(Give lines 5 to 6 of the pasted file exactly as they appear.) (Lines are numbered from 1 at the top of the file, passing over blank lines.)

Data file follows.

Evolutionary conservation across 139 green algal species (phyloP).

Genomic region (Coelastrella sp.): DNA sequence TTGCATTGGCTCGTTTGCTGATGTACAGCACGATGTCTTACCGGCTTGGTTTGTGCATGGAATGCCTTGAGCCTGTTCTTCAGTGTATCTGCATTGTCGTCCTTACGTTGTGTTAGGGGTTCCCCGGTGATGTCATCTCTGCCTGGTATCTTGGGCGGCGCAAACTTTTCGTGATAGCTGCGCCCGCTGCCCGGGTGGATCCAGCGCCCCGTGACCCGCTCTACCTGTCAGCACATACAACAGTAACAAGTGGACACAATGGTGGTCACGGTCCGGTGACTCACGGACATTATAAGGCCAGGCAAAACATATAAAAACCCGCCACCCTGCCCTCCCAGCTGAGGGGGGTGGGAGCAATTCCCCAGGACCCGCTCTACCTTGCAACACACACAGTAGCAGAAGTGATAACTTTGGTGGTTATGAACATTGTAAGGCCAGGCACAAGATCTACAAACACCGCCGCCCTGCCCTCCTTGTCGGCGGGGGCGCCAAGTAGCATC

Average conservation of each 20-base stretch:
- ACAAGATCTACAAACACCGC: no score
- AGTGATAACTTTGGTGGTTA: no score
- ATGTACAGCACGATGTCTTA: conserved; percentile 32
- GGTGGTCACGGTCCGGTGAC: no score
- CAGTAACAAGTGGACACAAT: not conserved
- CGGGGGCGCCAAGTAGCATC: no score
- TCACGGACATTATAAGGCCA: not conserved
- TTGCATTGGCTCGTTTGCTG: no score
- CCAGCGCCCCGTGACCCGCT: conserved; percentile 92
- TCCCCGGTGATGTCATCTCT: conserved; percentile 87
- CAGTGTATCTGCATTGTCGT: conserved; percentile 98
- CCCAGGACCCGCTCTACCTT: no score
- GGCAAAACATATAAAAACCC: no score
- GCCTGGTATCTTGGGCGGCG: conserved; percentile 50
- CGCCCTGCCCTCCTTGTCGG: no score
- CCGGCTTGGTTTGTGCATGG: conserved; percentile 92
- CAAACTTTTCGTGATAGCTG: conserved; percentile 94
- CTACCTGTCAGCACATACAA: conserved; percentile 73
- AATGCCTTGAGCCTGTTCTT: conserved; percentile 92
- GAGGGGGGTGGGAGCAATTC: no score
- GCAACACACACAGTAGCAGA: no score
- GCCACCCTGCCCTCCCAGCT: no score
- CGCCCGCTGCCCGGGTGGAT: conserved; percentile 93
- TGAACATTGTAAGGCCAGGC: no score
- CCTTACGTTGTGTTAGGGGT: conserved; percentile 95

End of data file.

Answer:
- AGTGATAACTTTGGTGGTTA: no score
- ATGTACAGCACGATGTCTTA: conserved; percentile 32